Partnership to explore Image Surgery

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The University of Rochester Medical Center (URMC) and T.I.E.S. (standing for tomographic image enhancement systems) a Rochester, New York-based start-up company, are collaborating to evaluate a new medical imaging technology.
T.I.E.S. has patented a new image processing technology called Image Surgery that allows scientists and radiologists to selectively focus on a specific organ or region of the body and, as a result, create clearer and more precise side-by-side images. The company, which is led by two former Kodak imaging systems executives, will work with researchers in the URMC department of Imaging Sciences to apply this technology to images from actual patients. 
“We are delighted to be working with the University of Rochester Medical Center to develop this novel approach to radiological imaging,” said M. Akram Sandhu, PhD, CEO of T.I.E.S.  “The university has a great deal of research strength and expertise in this field and we are looking forward to a very productive research partnership.”
The T.I.E.S.’s imaging technology has the potential to overcome limitations in medical tomography or 3D imaging. Today’s advanced imaging technologies such as gamma cameras, CT, MRI and PET scanners reconstruct images by converting a sequence of two-dimensional images which are captured by a receptor as it rotates around the patient into a three-dimensional image. While these technologies have provided doctors an invaluable view into the human body, the images often contain flaws, the company said.
Radiologist Vaseem Chengazi, MD, PhD, an associate professor at the University of Rochester and chief technology officer of T.I.E.S. said that scanners work very well on images that are not moving. “However, the problem in the human world is that the body is dynamic and not stationary,” said Chengazi. “The body moves and breathes, the heart beats, the bladder accumulates urine, and so on. Consequently, images of these areas of the body are often marked by artifacts or distortions.”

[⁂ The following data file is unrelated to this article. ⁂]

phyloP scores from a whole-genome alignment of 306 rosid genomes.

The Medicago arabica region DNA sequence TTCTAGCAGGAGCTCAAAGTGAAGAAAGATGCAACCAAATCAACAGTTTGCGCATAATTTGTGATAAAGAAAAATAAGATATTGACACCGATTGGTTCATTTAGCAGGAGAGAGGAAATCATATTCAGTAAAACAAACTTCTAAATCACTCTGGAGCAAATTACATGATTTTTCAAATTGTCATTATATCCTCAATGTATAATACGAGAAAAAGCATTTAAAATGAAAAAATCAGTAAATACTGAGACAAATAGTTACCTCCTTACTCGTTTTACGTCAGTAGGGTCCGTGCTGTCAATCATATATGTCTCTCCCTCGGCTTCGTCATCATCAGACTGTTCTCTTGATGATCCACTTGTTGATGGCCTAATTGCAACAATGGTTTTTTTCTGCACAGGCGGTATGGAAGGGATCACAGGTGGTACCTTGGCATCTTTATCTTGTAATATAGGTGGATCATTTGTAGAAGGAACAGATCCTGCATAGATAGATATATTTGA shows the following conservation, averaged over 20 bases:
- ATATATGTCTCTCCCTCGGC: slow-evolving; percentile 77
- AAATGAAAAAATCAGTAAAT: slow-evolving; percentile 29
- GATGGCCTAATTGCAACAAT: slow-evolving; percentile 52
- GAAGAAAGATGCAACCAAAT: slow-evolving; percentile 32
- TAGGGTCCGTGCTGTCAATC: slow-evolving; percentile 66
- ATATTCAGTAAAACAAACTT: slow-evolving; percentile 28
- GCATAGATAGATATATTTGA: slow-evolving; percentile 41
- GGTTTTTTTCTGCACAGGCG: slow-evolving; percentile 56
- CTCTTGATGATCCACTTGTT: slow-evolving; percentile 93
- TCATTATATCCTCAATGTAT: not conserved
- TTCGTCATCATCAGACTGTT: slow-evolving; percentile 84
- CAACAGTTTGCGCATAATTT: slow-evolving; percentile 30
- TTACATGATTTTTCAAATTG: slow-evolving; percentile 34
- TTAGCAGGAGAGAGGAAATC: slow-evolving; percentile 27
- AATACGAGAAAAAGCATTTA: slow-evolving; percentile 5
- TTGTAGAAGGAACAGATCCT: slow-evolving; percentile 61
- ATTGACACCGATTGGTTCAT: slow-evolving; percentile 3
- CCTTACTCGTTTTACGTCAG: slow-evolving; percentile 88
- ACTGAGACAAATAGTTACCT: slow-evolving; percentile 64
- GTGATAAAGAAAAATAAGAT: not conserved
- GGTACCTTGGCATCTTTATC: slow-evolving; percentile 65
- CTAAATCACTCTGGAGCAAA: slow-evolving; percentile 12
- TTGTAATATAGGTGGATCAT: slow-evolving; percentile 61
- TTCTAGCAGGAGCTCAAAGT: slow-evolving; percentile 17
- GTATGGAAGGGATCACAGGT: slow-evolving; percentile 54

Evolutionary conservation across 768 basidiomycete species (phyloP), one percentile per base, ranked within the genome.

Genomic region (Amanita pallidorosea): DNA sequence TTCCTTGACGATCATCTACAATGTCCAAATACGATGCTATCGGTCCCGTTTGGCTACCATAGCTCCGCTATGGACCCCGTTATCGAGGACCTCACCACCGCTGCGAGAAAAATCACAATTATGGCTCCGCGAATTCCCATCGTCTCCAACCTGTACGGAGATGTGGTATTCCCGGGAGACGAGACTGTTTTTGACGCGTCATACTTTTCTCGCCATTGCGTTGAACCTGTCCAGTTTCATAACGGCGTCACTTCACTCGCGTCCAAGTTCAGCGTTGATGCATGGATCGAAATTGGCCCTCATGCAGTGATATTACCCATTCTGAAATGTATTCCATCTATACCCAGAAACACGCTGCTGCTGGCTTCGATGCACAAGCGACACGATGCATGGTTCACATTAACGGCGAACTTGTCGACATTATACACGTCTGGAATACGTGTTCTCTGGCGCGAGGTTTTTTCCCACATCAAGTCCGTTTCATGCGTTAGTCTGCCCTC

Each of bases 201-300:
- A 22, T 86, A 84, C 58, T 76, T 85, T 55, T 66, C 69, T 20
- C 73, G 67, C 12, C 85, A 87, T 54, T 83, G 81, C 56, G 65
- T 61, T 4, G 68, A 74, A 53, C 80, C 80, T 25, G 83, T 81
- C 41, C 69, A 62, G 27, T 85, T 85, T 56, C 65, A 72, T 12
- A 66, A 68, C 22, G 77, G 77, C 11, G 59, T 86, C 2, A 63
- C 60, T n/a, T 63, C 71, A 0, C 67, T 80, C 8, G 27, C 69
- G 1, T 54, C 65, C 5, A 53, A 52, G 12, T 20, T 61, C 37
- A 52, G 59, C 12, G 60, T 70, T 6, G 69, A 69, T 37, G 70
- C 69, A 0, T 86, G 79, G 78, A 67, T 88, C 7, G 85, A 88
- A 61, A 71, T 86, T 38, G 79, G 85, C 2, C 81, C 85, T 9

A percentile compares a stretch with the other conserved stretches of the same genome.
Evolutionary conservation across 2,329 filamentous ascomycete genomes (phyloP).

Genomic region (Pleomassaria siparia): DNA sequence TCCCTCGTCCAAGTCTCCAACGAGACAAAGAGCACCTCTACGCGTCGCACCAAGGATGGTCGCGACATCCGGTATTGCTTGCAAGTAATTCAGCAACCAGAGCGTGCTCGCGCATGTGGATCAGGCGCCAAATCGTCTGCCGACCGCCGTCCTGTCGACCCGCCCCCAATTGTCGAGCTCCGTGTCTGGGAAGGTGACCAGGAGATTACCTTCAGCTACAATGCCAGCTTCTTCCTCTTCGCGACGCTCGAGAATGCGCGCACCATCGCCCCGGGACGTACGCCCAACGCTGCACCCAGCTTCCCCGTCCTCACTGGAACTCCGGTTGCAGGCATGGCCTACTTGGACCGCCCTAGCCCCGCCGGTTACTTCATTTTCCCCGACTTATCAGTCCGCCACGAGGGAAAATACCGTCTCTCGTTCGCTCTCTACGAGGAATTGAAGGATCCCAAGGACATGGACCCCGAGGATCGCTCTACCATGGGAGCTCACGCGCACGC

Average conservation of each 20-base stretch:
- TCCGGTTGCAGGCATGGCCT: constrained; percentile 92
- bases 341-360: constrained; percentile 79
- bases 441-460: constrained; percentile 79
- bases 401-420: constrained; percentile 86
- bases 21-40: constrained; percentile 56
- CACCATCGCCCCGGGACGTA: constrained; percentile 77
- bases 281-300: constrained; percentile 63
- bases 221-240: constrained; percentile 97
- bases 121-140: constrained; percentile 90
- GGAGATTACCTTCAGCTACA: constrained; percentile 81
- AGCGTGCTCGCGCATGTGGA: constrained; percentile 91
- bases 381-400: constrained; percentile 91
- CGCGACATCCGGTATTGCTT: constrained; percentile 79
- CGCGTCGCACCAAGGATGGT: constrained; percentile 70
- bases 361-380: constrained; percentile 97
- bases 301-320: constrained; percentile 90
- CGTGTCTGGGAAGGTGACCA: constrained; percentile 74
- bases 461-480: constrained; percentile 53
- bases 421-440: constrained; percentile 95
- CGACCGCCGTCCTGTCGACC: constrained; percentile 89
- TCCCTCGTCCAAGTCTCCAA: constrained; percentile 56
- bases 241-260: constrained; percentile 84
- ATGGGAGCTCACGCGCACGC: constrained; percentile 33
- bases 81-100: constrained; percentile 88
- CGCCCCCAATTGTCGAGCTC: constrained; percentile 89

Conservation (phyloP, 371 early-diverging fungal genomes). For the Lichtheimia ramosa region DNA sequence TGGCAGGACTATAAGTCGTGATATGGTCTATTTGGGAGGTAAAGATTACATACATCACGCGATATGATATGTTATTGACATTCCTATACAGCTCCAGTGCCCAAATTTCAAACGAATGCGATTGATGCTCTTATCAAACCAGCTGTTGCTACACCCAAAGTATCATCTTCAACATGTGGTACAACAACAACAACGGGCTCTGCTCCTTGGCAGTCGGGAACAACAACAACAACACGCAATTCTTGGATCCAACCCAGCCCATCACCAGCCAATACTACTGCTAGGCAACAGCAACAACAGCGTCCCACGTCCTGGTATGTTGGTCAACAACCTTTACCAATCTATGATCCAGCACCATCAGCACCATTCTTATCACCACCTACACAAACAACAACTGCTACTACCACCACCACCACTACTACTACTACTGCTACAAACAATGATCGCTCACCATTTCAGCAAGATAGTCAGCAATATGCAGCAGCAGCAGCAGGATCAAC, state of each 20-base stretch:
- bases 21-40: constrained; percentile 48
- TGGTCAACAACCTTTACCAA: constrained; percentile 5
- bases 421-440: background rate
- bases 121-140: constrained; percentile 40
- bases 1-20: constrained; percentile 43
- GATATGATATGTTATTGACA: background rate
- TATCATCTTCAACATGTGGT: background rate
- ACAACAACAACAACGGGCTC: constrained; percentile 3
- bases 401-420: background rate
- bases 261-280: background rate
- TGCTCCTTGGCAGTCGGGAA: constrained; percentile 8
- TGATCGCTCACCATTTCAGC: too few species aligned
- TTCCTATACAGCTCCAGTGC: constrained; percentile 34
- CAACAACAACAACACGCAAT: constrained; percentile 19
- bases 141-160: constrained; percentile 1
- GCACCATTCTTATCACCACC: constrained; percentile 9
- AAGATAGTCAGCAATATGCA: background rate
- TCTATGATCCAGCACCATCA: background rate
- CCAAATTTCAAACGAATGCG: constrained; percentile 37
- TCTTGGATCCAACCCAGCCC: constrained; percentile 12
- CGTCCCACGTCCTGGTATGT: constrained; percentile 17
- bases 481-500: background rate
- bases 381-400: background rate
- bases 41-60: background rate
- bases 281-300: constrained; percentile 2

Additionally, the clarity of a specific image often depends upon the composition of objects that are nearby. These distortions can make it more difficult to spot smaller objects, such as tumors. 
“Radiologists have attempted to compensate for these problems by doing faster scans and then once they have the image they filter it to decrease the artifact,” said Chengazi. “But these artifacts are already ‘baked’ into the image by the process of reconstruction.”
The T.I.E.S. technology segments the raw data before it is converted into an image. This allows radiologists to exclude objects that are not of interest and, heighten the resolution of the remaining target image.
The Image Surgery technology has the potential for broad application in clinical care and biomedical research in fields such as cancer, musculoskeletal conditions and cardiovascular disease. For the research partnership the raw data from the university’s nuclear medicine gamma cameras will be run through the T.I.E.S. software so that scientists can compare it with the image generated using standard technologies. 
The technology is applicable to other types of scanners as well. The company plans to have its first image enhancement product for SPET (single-photon emission tomography) applications commercially available by next year.